Solid Leadership Will Take Your Business Places
Many small business owners are in a very tough position. Not only have they had to navigate months of government-mandated limitations, health scares, and rising vendor prices, they also don’t have any definitive answers to when this whole period might be over; and, what a new normal will look like when it is. For these reasons it is crucial that an organization has solid leadership in place.
The shifts in business over the past six months have really left some businesses in flux. Larger businesses, with more access to more resources and far more capital have more people in leadership positions that are better positioned to get through tough periods than smaller businesses do. That’s why it is so important to have strong leadership. Let’s look at a couple of questions that you should ask yourself to help you get through this stressful period.
What Direction Is Your Company Going In?
One of the most important functions business leaders have is to give direction. Obviously, businesses are top-down structures with solid leaders setting a course—whether it is reasonable or aggressive—with goals and objectives that are designed to bring success. Typically, the more involved business leaders are in the decision-making process, the more engaged subordinates will be.
Good leadership isn’t just about setting a course, it is also about providing feedback. Most workers don’t like to be micromanaged, but some actually need the constant direction of decision makers in order to fit into the operational environment. Knowing how your managers work, and how they relate to their staff is an extremely important part of running a business. You don’t have to have your fingers in every pie, just the ones that need the most attention.
More than that, for smaller companies, the way decision makers lead sets the tone for the entire business. The manner in which business is conducted takes on the personality of the people that are in charge. Some businesses have laid back administration and take on a more relaxed presence, while others are led by aggressive people and have strict procedures that set the tone for business delivery.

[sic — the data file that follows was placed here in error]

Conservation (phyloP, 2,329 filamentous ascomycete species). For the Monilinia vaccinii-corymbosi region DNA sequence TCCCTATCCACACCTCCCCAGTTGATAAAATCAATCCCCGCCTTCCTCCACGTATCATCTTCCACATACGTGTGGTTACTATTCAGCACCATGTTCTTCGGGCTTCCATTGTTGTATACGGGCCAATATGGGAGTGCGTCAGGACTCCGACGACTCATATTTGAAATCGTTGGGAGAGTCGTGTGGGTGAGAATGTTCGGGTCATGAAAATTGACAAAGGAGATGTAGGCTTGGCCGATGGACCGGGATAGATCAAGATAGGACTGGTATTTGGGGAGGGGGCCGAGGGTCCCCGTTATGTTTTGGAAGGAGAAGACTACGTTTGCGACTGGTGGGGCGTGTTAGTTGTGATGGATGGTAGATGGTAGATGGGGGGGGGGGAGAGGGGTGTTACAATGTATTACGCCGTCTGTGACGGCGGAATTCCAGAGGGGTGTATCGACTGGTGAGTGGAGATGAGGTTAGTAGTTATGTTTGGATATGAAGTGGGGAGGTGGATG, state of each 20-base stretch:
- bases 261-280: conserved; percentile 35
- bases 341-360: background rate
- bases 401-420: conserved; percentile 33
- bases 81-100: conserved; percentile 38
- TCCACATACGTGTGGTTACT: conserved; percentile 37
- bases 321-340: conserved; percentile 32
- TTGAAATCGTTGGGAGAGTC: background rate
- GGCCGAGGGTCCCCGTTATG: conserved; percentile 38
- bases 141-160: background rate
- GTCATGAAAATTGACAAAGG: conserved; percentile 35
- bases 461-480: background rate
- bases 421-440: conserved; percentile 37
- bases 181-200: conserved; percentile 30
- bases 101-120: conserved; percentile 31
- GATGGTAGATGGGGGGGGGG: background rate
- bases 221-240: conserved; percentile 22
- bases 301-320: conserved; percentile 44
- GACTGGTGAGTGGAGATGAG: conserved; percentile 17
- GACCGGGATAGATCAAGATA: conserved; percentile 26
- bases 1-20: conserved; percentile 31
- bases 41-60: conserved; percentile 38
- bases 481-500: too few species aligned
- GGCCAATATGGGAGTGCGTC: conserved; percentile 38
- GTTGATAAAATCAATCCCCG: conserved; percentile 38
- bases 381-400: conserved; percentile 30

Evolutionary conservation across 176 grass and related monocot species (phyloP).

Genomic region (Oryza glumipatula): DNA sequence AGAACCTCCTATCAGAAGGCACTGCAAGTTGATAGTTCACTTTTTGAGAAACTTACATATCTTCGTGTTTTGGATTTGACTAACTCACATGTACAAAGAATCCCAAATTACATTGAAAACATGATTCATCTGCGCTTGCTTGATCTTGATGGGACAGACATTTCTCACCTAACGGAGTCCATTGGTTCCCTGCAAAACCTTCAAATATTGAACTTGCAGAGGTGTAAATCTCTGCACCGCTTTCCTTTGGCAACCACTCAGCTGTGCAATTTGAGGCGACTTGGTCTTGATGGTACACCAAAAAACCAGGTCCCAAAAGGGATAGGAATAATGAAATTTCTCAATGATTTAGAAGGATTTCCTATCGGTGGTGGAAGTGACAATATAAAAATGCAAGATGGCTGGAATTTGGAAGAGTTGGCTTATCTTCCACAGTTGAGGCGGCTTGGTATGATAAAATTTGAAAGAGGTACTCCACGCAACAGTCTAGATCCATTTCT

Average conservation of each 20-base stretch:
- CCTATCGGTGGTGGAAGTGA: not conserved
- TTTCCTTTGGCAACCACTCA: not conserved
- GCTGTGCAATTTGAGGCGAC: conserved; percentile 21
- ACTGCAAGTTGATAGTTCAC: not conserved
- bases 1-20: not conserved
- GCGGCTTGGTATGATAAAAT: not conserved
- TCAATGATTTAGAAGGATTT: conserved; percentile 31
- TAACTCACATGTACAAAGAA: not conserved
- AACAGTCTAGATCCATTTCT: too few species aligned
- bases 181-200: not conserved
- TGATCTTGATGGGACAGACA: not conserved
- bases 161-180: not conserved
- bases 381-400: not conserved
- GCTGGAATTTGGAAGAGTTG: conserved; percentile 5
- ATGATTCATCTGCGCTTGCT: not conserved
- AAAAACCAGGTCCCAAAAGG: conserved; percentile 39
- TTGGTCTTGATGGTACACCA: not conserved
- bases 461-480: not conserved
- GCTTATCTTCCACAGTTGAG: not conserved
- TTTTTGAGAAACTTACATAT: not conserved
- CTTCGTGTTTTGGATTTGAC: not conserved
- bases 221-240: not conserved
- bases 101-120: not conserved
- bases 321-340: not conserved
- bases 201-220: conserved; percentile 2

Are You Good or Are You a Goof?
Business owners and decision makers are being asked to do more with less right now, and it is a difficult task. Keeping calm through tough times is the measure of a great leader, and right now many leaders’ patience is being tested. Regardless of how stressed a business’ decision makers are, there are some very definite variables that define a good leader. They include:
- Taking responsibility - Leadership in business is a responsibility. People depend on your ability to make decisions and set the tone for how the business will be run. This means being responsible with your investments, your project timelines, and your decorum. Today, workers are not going to continue working for people they don’t respect, so be a person that a majority of people can respect and you will cultivate positive relationships with your workers.
- Showing foresight - One of the most important parts of leading any team is the ability to see what is coming and making the requisite adjustments. This is more crucial in a small business where the buck typically stops with very few people. Being able to adjust to the ebbs and flows in business is important to keep it above water, even when the world seems to be working against you.
- Being receptive - Being a good communicator may be the best feature of any good leader. It is an invaluable quality, especially in a small business, where leaders will have to interact with customers, vendors, and staff. Since small business owners and decision makers need to handle a vast array of issues, being able to talk and write proficiently can be immeasurably beneficial.
For any business, leadership can mean everything. At White Mountain IT Services, we provide the solutions needed to keep business running efficiently and keep solid business minds working proficiently. Call us today at 603-889-0800 to see what we can do for your business.